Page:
The changes that were introduced in 2017 allowed governments, including the Canadian government, to include veterans benefits and pensions for consideration in reaching the 2% target of NATO. It was an application that Canada made to NATO seeking to include that, and it was accepted by NATO. Other countries are also doing the same. They include veterans benefits and pensions in the calculation of their defence spending for the purpose of the NATO definition.
    Again, basically this was a decision by NATO to allow this. When we're looking at the different numbers you've come up with to show us the percentage of GDP that different NATO allies are spending, we're comparing apples to apples, because all countries could do this if they want. Isn't that correct?
    That is indeed my understanding. Yes.
    I want to go a different question.
    As you know, with the purchase of 88 new jets, the national shipbuilding strategy and the new NORAD announcement yesterday, we're suddenly in the midst of managing a number of large, complex procurement projects that require significant capital investments all at once. This is significantly more than we've seen in the last couple of decades.
     What are some of the complications you have noticed in your studies that arise from undertaking multiple large and complex procurements consecutively? Could you perhaps share some of the lessons you've learned from doing your reports on this?
     That's an interesting question.
    We did a report in March, I think, or maybe later than that, on capital spending under the “Strong, Secure, Engaged” defence policy. We looked at the planned spending, especially on the capital side, in 2017-18 compared to the most recent actual expenditures.
    We find that the pace at which the Department of National Defence has spent was lower than initially planned, which has resulted in a re-profiling of these expenditures of about $10 billion—if I am not mistaken—over the first four years of the defence policy. The Department of National Defence was behind schedule in these expenditures, which resulted in a re-profiling of these expenditures to later in the period.
    That's probably as a result of challenges resulting from the procurement process and delays that the Department of National Defence encountered in procuring these major acquisition programs or launching these major acquisition programs. One can only speculate that, with additional or new equipment being purchased, as you referred to, the fighter jets and the surface combatants, notably, there could be further delays, but it's hard to predict at this time whether there will be additional delays in spending these amounts.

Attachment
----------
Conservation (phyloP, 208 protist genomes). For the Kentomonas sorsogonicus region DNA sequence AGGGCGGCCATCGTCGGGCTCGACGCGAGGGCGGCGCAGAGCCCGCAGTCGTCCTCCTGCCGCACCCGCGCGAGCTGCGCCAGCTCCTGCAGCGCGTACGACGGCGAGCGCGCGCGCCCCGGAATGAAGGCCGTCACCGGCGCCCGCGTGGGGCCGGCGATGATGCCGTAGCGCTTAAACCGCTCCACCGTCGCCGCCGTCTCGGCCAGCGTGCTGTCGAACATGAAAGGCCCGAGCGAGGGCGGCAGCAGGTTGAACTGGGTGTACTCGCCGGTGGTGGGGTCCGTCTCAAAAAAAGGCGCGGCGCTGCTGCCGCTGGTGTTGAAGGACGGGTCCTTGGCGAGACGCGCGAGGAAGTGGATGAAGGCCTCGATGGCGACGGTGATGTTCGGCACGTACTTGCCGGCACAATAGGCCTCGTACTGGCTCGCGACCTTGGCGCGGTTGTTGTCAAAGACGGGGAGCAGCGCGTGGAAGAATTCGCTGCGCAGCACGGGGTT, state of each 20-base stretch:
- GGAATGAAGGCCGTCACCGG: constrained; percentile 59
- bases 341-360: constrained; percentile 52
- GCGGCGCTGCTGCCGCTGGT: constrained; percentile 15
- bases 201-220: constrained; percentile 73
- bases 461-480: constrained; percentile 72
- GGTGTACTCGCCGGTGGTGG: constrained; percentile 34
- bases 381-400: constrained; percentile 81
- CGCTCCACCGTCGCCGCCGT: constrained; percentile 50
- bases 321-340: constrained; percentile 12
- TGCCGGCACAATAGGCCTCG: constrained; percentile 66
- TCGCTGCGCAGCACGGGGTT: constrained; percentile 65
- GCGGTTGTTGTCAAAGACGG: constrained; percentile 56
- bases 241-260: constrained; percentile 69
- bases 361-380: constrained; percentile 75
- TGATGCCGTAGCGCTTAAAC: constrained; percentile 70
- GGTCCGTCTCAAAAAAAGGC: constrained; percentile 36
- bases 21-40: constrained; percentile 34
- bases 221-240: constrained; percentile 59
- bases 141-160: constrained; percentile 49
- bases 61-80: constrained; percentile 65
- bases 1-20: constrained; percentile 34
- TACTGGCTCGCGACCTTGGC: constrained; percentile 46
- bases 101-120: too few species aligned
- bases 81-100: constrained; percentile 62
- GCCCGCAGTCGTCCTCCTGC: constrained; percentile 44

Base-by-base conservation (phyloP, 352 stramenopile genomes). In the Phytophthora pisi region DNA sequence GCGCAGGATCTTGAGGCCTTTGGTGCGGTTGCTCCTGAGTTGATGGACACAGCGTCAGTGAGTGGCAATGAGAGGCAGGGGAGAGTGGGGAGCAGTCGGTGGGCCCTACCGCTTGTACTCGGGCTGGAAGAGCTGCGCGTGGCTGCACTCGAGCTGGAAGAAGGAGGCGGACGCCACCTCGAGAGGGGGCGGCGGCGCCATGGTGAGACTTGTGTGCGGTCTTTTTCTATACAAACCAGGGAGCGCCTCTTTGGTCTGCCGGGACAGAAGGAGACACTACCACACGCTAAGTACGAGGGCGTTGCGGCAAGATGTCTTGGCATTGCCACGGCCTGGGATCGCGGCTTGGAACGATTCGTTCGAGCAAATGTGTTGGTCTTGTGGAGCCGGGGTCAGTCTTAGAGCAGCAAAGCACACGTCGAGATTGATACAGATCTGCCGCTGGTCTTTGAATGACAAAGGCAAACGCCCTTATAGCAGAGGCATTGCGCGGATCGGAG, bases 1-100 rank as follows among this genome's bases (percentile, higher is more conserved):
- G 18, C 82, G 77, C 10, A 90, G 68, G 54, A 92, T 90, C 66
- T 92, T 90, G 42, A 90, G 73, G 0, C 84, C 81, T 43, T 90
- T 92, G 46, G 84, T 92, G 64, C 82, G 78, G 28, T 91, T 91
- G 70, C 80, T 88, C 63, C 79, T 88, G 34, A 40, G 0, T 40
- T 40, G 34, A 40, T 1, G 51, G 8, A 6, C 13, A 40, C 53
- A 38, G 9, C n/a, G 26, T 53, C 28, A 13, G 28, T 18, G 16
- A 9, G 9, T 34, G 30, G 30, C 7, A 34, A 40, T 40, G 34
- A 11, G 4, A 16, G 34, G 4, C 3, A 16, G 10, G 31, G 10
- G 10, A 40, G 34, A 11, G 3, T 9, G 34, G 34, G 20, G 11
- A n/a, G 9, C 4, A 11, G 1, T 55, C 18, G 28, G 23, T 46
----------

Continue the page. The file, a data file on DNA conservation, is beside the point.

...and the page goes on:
We have taken the Department of National Defence's spending profile going forward at face value. We did not adjust further what the Department of National Defence submitted to us for the purpose of this report.



    I will now turn to military expenditures. How can we more easily increase the percentage of these expenditures?
    According to NATO figures, Canada's military expenditures were 1.01% of GDP in 2014. In 2021, they were 1.36% of GDP.
    According to your forecast, Canada's total military expenditures should reach $51 billion in 2026-2027, rising to 1.59% of GDP. In order to reach 2% of GDP as quickly as possible, which expenditures would be the easiest to increase? Would it be materiel expenditures?
    In your opinion, how could we reach 2% as quickly as possible and of course in a sound way?
    National Defence and supply professionals would be better placed to answer your question better than I am. We have to consider both how quickly we can acquire materiel and recruit staff, as well as the effectiveness of measures and the operational needs of the armed forces, including those of Veterans Affairs and of the Canadian Coast Guard. All of these factors have to be considered in order to reach the target of 2% of GDP.
    So you do not have any advice at all for us.
    Unfortunately, I am not in the best position to advise you on the exact nature of national defence expenditures.


    Thank you.
    Thank you, Mr. Housefather.
    We will now go to Ms. Vignola for six minutes.


    Thank you very much, Mr. Chair.
    Mr. Giroux and Mr. Penny, thank you for being here once again.
    On page 5 of your report, in the first paragraph of subsection 1.1, you say: “NATO itself identifies that its own measurements can materially diverge from those reported by national governments”. You also state that NATO relies on public data published by Statistics Canada to determine Canada's level of involvement.
    My next question is as follows. How does the Canadian government calculate its own defence expenditures in relation to the target to be reached as part of its role in NATO?
    NATO uses Statistics Canada data. What data does the Canadian government use?
    It uses Statistics Canada data.
    It uses the same data.
    So the figures should ultimately be the same.
    My next question might seem simplistic to you.
    When a Canadian Coast Guard or Royal Canadian Navy ship is docked, are the the refit or repair costs for the ship also included when calculating defence expenditures?
    Yes, absolutely.